Dallas Federal Reserve Bank President Robert Kaplan on April 30, 2021, called for beginning the conversation about “tapering” central bank support for the economy, warning of imbalances in financial markets and arguing the economy is healing faster than expected.

India was one of the worst hit economies during the “taper tantrum” episode of 2013 when then US Fed chairman Ben Bernanke hinted to reduce the amount of bond purchases. Indian bond yields spiked and the value of the Rupee collapsed within few months.

India’s macro position and external accounts are in much better shape than in 2013. Nevertheless, Indian markets will not be immune to any such shock in the global sphere. Potential change in the monetary policy direction in the US is the biggest risk factor for the Indian bond market in 2021.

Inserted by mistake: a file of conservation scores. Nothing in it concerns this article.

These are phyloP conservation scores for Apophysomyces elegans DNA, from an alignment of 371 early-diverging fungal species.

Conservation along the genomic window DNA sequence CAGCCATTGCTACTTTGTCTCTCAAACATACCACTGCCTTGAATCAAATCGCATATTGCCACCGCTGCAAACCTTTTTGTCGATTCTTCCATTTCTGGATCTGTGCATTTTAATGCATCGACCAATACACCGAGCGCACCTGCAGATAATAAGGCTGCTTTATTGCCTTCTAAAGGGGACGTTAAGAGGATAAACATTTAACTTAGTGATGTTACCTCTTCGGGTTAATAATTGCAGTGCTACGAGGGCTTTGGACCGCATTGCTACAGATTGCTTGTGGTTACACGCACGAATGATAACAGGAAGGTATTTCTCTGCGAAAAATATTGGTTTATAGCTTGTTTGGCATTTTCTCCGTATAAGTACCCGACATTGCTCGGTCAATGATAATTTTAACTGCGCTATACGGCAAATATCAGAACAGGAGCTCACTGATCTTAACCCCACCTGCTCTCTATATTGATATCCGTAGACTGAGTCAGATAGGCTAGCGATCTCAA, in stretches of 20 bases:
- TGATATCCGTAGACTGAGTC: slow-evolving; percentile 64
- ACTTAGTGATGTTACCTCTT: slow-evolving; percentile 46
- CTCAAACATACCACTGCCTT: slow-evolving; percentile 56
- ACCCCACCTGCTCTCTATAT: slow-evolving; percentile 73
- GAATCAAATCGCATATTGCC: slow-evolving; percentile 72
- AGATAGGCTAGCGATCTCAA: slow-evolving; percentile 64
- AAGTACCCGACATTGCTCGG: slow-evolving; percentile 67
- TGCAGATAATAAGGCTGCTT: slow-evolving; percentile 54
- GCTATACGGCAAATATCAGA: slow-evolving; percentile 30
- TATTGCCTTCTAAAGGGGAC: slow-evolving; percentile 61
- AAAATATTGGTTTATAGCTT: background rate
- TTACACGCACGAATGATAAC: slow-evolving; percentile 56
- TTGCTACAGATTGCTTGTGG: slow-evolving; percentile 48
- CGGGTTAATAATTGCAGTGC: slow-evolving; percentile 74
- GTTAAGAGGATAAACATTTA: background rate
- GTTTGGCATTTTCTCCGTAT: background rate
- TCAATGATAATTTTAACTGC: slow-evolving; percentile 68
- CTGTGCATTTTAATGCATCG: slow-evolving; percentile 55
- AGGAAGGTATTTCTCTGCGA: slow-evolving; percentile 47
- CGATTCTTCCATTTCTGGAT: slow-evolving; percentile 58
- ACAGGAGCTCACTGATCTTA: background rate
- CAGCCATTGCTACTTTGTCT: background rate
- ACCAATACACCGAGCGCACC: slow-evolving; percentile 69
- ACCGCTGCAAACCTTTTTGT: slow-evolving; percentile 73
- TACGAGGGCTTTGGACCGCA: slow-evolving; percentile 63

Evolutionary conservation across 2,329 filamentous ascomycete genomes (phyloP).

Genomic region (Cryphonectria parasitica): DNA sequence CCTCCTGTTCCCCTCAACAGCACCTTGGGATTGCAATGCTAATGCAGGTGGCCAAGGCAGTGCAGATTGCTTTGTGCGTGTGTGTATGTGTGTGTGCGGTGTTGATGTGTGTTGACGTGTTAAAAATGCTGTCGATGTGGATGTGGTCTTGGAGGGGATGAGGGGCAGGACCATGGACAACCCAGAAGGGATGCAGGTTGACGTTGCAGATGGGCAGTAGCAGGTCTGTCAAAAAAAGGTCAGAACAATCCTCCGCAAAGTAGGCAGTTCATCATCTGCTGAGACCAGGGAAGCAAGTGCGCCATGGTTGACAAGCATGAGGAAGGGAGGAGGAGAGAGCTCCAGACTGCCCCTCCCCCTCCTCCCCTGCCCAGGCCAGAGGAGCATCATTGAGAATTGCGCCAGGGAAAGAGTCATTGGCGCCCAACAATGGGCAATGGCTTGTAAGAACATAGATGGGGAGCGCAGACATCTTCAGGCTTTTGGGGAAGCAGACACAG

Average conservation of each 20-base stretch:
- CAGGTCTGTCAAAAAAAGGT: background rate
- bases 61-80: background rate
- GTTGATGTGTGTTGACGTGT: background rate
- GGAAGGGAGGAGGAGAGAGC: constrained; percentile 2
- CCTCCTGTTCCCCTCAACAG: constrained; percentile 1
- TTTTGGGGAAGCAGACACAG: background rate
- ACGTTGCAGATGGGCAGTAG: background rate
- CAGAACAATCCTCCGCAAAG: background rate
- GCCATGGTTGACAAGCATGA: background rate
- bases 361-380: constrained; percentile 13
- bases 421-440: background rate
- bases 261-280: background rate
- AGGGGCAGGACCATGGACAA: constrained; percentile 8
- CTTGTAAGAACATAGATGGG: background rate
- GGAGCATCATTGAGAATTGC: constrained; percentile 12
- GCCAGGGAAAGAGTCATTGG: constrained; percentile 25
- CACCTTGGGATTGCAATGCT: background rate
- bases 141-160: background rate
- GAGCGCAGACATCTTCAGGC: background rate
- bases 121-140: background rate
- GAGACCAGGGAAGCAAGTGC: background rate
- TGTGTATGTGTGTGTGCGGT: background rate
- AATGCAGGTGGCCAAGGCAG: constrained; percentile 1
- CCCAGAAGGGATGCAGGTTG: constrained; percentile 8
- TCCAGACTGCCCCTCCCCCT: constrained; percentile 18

Notwithstanding this risk, bond yields may remain in a tight range in near future supported by RBI’s bond purchases. Over the medium term, inflation and potential monetary policy normalization will play a more important role in shaping the interest rate trajectory. We expect market interest rates to move higher gradually over the next 1-2 years.

Given the high uncertainty over the interest rate trajectory, it would be prudent for investors to be conservative in their fixed income allocation. Conservative investors should stick to very short maturity debt categories like a liquid fund.

Investors with a longer holding period and an appetite to tolerate volatility could consider dynamic bond funds which can change the portfolio’s risk profile depending on the market situation.

Investors should also lower their return expectations from debt funds as the potential for capital gains will be limited. We advise investors to have a longer holding period to ride through any intermittent turbulence in the market.

Source: Worldometer.info